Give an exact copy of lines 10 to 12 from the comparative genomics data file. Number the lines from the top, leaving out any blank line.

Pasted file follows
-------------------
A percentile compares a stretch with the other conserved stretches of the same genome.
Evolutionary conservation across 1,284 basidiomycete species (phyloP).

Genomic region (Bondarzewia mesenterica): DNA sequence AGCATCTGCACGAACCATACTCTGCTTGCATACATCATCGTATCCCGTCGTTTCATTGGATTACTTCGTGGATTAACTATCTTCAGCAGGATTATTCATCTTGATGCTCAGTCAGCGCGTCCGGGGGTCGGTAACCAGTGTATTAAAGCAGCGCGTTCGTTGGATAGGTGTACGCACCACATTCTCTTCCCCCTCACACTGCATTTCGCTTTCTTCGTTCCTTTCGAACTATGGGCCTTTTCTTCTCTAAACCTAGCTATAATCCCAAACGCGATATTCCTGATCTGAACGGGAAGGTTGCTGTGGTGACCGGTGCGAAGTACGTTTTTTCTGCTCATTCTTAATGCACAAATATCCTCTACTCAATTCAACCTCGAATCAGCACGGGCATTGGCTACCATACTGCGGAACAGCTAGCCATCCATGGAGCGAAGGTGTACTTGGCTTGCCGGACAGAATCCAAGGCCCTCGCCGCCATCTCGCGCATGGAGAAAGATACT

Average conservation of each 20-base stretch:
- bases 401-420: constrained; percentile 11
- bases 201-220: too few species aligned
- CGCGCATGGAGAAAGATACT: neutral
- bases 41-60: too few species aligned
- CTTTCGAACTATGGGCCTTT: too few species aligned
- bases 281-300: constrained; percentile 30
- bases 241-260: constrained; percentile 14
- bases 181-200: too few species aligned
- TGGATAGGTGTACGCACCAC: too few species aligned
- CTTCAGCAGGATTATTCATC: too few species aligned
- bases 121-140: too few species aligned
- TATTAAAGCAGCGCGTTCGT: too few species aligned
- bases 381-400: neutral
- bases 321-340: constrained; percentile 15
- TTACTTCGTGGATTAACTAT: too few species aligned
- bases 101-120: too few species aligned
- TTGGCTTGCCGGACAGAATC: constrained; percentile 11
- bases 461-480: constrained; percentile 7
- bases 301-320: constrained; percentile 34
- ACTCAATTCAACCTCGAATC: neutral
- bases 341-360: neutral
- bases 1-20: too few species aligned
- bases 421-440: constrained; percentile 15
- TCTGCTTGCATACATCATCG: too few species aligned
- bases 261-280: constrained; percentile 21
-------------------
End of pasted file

- bases 281-300: constrained; percentile 30
- bases 241-260: constrained; percentile 14
- bases 181-200: too few species aligned